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March 8, 2018

The Red Clocks, by Leni Zumas

Book Cover Red ClocksThe week before we went away when I was sick in bed, I was reading Leni Zumas’s The Red Clocks, which I purchased after reading the review in The New York Times. I wasn’t reading it with an eye toward review, and I honestly wasn’t sure how I felt about it as I made my way through the novel—it’s a strange narrative, constructed of five different women’s voices that would have been “woven together” in another book, but this isn’t what’s happening here, and it wasn’t until close to the end of the novel that I really understood how the pieces were fitting. I really liked it, this novel about a dystopian America situated a week from now in which abortion is once again illegal.

“She was just quietly teaching history when it happened. Woke up one morning to a president-elect she hadn’t voted for. This man thought women who miscarried should pay for funerals for the fetal tissue and thought a lab technician who accidentally dropped an embryo during in vitro transfer was guilty of manslaughter. She had heard there was glee on the lawns of her father’s Orlando retirement village. Marching in the streets of Portland. In Newville: brackish calm.”

It’s fitting, really, that I was unable to see how the voices in the novel were fitting together, because I don’t think they were supposed to fit together. Zumas does interesting things with the idea of women being in competition and opposition with/to each other, and how difficult it is to support other women who make different kinds of choices. Mostly because, I think, we’re often told that there is not enough to go around and that becomes a self-fulfilling prophecy. But the point of the The Red Clocks is that ultimately, our fates are all connected whether we like it or not, and that as a woman there is very little that can happen to women that in the end has nothing do with you. Zumas makes this all the more meaningful by connecting fertility and infertility to the abortion question, which I’ve realized it really should be, all being about questions of choice. In the book, a high school teacher has to figure out whether or not to help her student obtain an illegal abortion, all the while she is undergoing to fertility treatments (but not IVF, which has been outlawed) and being made ineligible to adopt at the government brings in rules stipulating that all adopted children have two parents (because what are all these laws about but keeping women from controlling their bodies and shaping their lives after all…).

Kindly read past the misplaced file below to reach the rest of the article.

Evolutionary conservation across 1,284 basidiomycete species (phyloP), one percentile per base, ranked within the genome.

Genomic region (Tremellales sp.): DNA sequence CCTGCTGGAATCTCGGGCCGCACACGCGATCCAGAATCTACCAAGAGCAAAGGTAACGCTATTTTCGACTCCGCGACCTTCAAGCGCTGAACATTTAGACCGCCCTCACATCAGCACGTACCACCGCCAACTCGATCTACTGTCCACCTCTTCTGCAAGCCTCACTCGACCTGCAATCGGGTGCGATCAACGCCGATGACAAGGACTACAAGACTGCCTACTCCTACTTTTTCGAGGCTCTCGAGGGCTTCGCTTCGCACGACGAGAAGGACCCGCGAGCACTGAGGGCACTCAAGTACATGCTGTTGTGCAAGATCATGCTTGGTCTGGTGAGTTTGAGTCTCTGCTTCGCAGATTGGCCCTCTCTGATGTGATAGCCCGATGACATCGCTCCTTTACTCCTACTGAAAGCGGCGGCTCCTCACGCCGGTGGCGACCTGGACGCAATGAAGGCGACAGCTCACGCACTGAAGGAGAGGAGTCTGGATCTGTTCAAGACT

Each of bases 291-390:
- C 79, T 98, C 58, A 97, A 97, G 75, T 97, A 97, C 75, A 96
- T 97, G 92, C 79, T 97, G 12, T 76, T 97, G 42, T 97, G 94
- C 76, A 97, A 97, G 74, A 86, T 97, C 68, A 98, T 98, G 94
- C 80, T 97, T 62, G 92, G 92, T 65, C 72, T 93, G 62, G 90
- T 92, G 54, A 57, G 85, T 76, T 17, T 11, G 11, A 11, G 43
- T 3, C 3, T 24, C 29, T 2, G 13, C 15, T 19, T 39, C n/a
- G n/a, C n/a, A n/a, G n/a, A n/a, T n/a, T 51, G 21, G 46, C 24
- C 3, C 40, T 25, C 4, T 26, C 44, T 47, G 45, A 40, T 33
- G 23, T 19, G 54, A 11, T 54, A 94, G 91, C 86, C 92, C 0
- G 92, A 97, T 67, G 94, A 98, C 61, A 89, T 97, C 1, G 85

There’s a whole lot more to it than that, fascinatingly, and it’s all very stranger and weirder than you might expect, but also not at the same time. I liked this book a lot.

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